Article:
Comedian Jimmy Carr has apologised for using a legal tax avoidance scheme which enabled him to pay as little as 1% tax on his earnings.
Criticism of the morality of his actions has come from the top. Prime Minister David Cameron intoned that "some of these schemes we have seen are quite frankly morally wrong", and Danny Alexander, chief secretary to the Treasury, maintained tax avoiders are the moral equivalent of benefit cheats.
Acccording to the Times (which revealed Carr's tax arrangements), the comedian responded at a gig to his critics: "I've not broken the law. I've not done anything illegal. But morally, morally...".
The ethical dimension had been explored by columnist David Aaronovitch, who argued in the Times that Carr's actions constituted a moral problem, rather than a legal one. And the leader in today's edition of the paper maintains this stance, claiming that such schemes, even if within the law, constitute "a form of cheating".
Several readers' letters published in the Times today also point to the venality surrounding these schemes - with correspondent Richard Gunning proclaiming: "To describe this arranging as 'morally repugnant' is extreme, but there is a moral dimension to paying a just amount of tax. Rather like a lawyer 'arranging' the defence of his client, perhaps to avoid the truth, 'arranging' one's tax affairs via artificial schemes smacks of cynicism. It also smacks of greed…"
Pop star and Twitter queen Lily Allen, followed by over 3.5m people, warmed to the theme in response to another's missive: "How are tax avoiders 'the moral equivalent of benefit cheats'?... Surely they're a hundred times worse?".
Carr's ostensible hypocrisy is, writes Tim Stanley in the Telegraph, his chief sin. The comedian's currency may have been devalued, argues Andrea Mann, blogging in the Huffington Post.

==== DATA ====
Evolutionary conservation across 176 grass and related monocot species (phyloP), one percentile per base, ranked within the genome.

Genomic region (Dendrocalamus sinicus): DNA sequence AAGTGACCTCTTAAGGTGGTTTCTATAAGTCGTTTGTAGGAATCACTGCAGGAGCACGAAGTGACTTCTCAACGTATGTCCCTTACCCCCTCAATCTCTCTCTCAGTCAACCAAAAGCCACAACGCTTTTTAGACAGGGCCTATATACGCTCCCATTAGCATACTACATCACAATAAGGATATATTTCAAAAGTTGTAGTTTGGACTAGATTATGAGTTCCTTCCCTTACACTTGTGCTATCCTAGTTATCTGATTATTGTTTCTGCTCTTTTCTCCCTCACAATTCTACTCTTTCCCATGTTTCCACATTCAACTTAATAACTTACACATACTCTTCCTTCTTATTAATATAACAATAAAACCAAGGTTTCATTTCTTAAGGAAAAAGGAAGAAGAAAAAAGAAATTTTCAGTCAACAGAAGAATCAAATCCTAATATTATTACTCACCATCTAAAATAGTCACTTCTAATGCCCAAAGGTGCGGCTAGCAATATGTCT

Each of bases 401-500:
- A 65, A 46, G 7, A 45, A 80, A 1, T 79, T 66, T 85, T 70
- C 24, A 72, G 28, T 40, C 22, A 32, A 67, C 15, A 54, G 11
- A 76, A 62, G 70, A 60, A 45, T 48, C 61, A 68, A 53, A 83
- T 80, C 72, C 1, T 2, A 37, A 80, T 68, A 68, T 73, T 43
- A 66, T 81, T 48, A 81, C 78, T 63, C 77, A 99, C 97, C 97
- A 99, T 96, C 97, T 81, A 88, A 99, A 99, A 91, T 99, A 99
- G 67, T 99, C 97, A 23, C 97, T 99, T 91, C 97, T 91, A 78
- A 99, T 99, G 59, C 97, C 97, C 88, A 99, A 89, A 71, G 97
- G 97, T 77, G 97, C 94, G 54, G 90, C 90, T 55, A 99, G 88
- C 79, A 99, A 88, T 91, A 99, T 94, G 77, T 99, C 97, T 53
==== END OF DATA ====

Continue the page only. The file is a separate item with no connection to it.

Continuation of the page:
She writes that Carr-directed censure stems from the idea of a satirist violating the trust that has been placed in them: "If anything blunts satire's weapon, it's being accused of the exact same thing you're lampooning."
She continues: "Is Jimmy Carr behaving immorally by avoiding taxes, or simply being canny and frankly it's none of our beeswax? These are legitimate questions that could be argued 'til the cows come home."
But, ventures Fleet Street Fox: "The true hypocrisy is not to be found in unimportant, unfunny Jimmy Carr and his couple of mill. It's sitting behind a desk in the Treasury, pilfering the pockets of the lower orders and stroking the egos of big, fat men with big, fat bank accounts."
It's a point echoed by the likes of Stephen Pollard in the Daily Express. "It's a mistake to attack the people who use [tax avoidance schemes] for committing crimes that don't exist. We need the rich - whether they're comedians, singers or entrepreneurs - if we are ever to climb out of recession".
"Let me be blunt", he writes, "only a fool would pay more tax than he has to. But instead of condemning the people who take advantage of tax avoidance schemes, we should blame the system that drives them to do so - and the politicians who created it in the first place."
And whether Cameron is in any place to dish out such censure in the first place is debatable, the Guardian suggests, maintaining that the PM's family made their fortune in tax havens.
As reported in the Daily Telegraph, Ed Miliband contends: "I'm not in favour of tax avoidance obviously, but I don't think it is for politicians to lecture people about morality."
Carr also has his defenders in the shape of John Bishop and Rufus Hound, although the latter tweets: "A lot of people here seem to be making the case that tax avoidance's morally wrong. In which case vote to change it. I do."
Rod Liddle, writing in the Times, also offers the beleaguered comedian his support and denounces the Jimmy-bashing: "This week has proved that Britain still rules the world at its favourite sport - kicking a celebrity in the testicles, repeatedly".
He denounces Carr's critics: "So desperate are they to justify their attacks that they accuse the comic of 'hypocrisy' - because he ONCE told a joke about Barclays not paying the right amount of tax... I've always thought of him as a bit of a Tory on the quiet, although no less funny for that. But a hypocrite? What rot."
And some even think this high-profile moralising could pay off for Carr by providing lucrative promo material.
Kate W, writing on Twitter, suggests: "Jimmy Carr's next tour should use 'Morally wrong - David Cameron' as a poster quote".